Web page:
Moldova’s Vote Is a Cautionary Tale for Putin’s Foes

(Bloomberg Opinion) -- The inconclusive election in Moldova on Feb. 24 didn’t generate major headlines, but the U.K. government’s decision to confiscate 500,000 pounds ($654,000) from the inexplicably rich son of a former Moldovan prime minister made news earlier this month. Corruption and mismanagement undermined Moldova’s pro-European Union political forces and cheered President Vladimir Putin of Russia, who would like something similar to happen in Ukraine.

In the Moldovan elections, the relatively pro-Russian Socialist Party, formerly led by pro-Putin President Igor Dodon, won a plurality of the vote, about 31.3 percent. The pro-European Union ACUM bloc came in second with 26.4 percent. The ruling Democratic Party, led by Moldova’s richest man, Vladimir Plahotniuc, came in third with 23.8 percent, but it’ll get the second biggest number of seats in Parliament thanks to a new electoral system that combines a proportional vote for party lists and first-part-the-post direct voting.

The result indicates that Moldovans are confused about three possible paths for their country: Toward closer integration with Russia, toward following the EU-supported development model or toward continued state capture by an all-powerful oligarch who pretty much owns the country.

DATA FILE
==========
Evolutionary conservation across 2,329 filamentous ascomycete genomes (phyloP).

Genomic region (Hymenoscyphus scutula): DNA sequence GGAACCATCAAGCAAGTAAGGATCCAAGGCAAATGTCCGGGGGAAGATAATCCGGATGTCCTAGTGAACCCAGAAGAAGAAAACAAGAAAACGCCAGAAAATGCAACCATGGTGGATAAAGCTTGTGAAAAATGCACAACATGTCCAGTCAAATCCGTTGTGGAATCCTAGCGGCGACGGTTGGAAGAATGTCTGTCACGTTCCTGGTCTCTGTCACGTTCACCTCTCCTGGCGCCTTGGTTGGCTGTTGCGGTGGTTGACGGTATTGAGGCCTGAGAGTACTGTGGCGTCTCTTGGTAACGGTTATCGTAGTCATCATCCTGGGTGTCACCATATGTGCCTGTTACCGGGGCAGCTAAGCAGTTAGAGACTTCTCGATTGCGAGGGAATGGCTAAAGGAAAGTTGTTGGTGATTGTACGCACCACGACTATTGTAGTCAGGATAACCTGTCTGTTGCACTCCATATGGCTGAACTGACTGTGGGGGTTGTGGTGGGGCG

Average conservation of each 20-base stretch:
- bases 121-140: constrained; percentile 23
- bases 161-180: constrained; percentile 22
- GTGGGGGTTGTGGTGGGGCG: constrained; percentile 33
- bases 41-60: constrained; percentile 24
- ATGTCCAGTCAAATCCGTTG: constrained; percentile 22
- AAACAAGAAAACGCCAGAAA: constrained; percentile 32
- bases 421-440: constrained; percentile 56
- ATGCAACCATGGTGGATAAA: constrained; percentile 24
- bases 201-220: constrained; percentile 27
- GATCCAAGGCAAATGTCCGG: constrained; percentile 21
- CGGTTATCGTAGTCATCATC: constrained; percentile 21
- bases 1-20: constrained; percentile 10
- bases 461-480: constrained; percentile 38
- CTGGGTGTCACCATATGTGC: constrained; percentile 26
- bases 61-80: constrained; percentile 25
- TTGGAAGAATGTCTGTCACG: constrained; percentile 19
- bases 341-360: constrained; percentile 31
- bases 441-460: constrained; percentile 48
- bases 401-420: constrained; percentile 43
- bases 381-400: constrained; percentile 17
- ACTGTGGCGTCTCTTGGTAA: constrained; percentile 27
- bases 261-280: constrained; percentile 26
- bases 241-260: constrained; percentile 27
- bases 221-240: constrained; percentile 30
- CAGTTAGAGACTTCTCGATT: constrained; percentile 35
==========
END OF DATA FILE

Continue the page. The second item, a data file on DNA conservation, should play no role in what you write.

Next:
There is a fourth choice, however: leaving. The turnout of the vote, at 49 percent, was low by European standards – but then, the number of citizens living outside the country is estimated at between 500,000 and 1 million, though official statistics show Moldova’s population to be steady at about 3.5  million. Last year, Dodon called depopulation the country’s biggest problem.

Moldovans are leaving for the same reasons as citizens of neighboring Ukraine: Both Europe and Russia offer better job opportunities, and neither requires visas. Moldova secured a visa-free regime with the EU in 2014, three years earlier than Ukraine. Although both countries signed association agreements with the EU in 2014, Moldova embarked on the European path before its bigger neighbor, in 2009, when a pro-EU coalition emerged after mass protests helped break the Communist Party’s hold on power. 

That pro-European coalition, viewed with hope in Brussels, Washington and the global expert community, was led by Vladimir Filat, who remained prime minister until April 2013. It was his son, Vlad Luca Filat, whose spending on a Bentley and a posh apartment recently drew the attention of the U.K.’s National Crime Agency. The former prime minister, meanwhile, is serving a nine-year sentence for his role in the disappearance of $1 billion, about an eighth of Moldova’s economic output, from three Moldovan banks in 2014.

After a few years of enthusiasm about Moldova’s European orientation, the EU is openly disappointed with the country now. Last April, it blocked 100  million euros ($113.6 million) in aid to express its displeasure with the pace of electoral reform and with Moldova’s corruption. Then, in November, the European Parliament said the country was “captured by oligarchic interests with a concentration of economic and political power in the hands of a small group of people exerting their influence on parliament, the government, political parties, the state administration, the police, the judiciary and the media.” It also cited the electoral reform and the annulment, on a technicality, of a pro-EU politician’s election as  mayor of Chisinau, the capital city.